A SPECTACLE OF SPEEDSTERS: Scenes from the 2013 Amelia Island Concours d'Elegance. Here, a rare Lancia Astura.
Photography by Neil Rashba
In addition to Porches and Ferraris and Lamborghinis at Amelia Island, this year saw such ugly ducklings as a propeller-powered car in the "What Were They Thinking" class that also featured a two-seater Ford Mustang prototype from the 1960s that was, wisely, shelved in favor of the classic model with a back seat.

“I would have to say that Amelia Island is my favorite,” says Jeff Lane, director of the Lane Motor Museum in Nashville, who regularly fields calls from concours organizers interested in the museum’s collection of micro-sized cars. “Warner does the best job of having a complete cadre of cars. He’s really interested in weird cars.”

The concours season that opens at Amelia Island in March ends in November at Hilton Head Island with a show at the Port Royal Golf Club. The Hilton Head Motoring Festival & Concours d’Elegance is a week-long event that begins with a vintage car race on a track that circumvents a golf course on Hutchinson Island, less than an hour away from the Hilton Head location where the automotive beauty contest takes place, naturally, on fairways.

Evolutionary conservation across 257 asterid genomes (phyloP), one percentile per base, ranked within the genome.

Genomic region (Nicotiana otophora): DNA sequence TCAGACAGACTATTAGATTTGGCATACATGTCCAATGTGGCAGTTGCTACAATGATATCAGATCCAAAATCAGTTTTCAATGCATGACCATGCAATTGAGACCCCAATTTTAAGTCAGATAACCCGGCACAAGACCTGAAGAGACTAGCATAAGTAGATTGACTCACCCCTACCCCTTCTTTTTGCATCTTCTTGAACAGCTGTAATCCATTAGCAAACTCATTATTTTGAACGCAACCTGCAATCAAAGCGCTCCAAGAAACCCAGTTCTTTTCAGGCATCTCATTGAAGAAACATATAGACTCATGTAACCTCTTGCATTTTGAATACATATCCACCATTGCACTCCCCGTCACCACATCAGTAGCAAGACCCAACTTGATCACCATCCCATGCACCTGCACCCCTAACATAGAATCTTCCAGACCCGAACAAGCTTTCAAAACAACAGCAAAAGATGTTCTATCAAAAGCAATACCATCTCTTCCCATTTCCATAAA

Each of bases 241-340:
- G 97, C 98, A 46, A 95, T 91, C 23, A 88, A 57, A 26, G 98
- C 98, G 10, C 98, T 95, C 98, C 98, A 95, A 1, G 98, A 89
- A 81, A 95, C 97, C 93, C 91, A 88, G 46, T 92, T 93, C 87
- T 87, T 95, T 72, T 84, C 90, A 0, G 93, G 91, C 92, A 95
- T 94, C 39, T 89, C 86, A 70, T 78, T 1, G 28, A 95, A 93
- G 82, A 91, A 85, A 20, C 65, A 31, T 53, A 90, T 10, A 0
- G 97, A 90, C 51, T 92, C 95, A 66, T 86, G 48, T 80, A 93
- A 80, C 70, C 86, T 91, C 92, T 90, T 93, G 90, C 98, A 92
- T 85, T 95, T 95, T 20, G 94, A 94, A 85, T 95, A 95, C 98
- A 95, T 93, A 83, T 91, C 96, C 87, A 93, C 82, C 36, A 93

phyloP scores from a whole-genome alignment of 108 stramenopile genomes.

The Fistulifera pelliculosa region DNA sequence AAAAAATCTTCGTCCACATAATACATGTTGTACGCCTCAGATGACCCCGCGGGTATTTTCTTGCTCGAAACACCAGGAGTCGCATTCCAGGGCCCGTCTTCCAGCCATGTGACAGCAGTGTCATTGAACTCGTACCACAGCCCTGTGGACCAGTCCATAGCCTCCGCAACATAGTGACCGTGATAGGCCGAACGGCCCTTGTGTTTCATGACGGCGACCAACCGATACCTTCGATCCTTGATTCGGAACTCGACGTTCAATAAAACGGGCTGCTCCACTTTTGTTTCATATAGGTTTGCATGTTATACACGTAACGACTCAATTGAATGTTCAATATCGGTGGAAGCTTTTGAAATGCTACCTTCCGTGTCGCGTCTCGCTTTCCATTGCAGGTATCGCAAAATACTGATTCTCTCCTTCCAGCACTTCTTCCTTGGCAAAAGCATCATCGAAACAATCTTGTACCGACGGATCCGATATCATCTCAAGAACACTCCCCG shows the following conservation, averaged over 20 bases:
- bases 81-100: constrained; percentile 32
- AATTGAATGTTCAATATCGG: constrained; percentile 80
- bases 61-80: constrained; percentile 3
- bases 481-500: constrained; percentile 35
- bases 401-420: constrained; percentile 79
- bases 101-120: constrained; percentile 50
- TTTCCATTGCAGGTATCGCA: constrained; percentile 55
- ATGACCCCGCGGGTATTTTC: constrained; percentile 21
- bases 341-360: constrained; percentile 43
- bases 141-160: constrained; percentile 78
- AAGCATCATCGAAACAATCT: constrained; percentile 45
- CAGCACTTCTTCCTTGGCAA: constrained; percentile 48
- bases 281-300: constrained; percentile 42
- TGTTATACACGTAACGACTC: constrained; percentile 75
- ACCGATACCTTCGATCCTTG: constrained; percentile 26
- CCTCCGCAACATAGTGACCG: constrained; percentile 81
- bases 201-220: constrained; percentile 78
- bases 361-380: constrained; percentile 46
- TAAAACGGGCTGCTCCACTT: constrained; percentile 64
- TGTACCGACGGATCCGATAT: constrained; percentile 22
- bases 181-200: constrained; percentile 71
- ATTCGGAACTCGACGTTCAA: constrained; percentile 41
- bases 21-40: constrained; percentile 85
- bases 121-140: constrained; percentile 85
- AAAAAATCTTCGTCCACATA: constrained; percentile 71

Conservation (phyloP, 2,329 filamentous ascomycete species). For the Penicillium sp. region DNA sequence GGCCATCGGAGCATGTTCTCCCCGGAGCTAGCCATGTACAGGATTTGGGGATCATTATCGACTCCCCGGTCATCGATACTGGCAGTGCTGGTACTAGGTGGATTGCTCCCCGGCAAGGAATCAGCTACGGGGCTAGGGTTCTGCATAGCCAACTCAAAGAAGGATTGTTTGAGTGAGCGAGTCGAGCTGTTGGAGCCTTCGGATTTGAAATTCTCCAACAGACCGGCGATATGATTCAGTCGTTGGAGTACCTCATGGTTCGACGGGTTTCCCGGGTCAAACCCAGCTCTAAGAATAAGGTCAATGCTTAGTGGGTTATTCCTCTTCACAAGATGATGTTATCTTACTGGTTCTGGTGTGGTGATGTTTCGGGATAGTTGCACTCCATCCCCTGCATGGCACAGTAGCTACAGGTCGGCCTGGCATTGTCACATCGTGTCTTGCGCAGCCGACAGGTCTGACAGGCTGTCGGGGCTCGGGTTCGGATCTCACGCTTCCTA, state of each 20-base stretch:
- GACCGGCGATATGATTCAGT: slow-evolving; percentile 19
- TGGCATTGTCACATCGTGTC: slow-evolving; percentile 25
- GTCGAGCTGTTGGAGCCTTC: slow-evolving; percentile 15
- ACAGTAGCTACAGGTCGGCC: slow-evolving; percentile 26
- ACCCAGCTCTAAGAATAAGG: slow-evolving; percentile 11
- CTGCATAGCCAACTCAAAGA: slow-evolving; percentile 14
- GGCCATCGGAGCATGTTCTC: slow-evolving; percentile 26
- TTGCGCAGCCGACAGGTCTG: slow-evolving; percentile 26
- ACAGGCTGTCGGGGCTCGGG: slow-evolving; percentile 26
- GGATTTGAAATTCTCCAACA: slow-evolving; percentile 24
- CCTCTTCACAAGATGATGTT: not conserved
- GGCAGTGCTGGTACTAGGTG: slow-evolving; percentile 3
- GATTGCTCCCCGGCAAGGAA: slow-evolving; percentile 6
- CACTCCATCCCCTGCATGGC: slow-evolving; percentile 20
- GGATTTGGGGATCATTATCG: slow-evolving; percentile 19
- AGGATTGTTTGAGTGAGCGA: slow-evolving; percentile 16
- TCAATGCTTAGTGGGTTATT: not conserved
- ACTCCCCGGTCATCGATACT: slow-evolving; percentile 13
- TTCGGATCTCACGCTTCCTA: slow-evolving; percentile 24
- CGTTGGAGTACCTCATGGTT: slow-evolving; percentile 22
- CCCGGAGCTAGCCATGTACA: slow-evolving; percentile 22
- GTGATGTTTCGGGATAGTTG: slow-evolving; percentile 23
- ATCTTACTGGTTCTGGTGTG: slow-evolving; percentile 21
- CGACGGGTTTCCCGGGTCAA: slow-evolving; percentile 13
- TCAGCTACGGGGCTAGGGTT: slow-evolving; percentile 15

“We’ve taken, really, a very different approach to how we’ve orchestrated our event,” says Carolyn Vanagel, president of the festival. “We are the only ones that are running vintage racing as well as exhibits and a concours.”

In addition to cars, the Hilton Head event includes a vintage boat show. This year’s incarnation will feature a “Life On The Beach” exhibit with woodie station wagons, dune buggies, and surfboards as well as a Great Gatsby exhibition with vehicles from the Roaring Twenties and folks dressed in white suits and spectator shoes. Sunday’s competition will be limited to about 150 vehicles, and  organizers turn away about 30 percent of would-be contestants who nominate their vehicles.

“We don’t want our event to be too big,” Vanagel says. “We bring a lot of people in who are not gearheads. It’s as much a lifestyle event as a car event. That really has not been by accident.”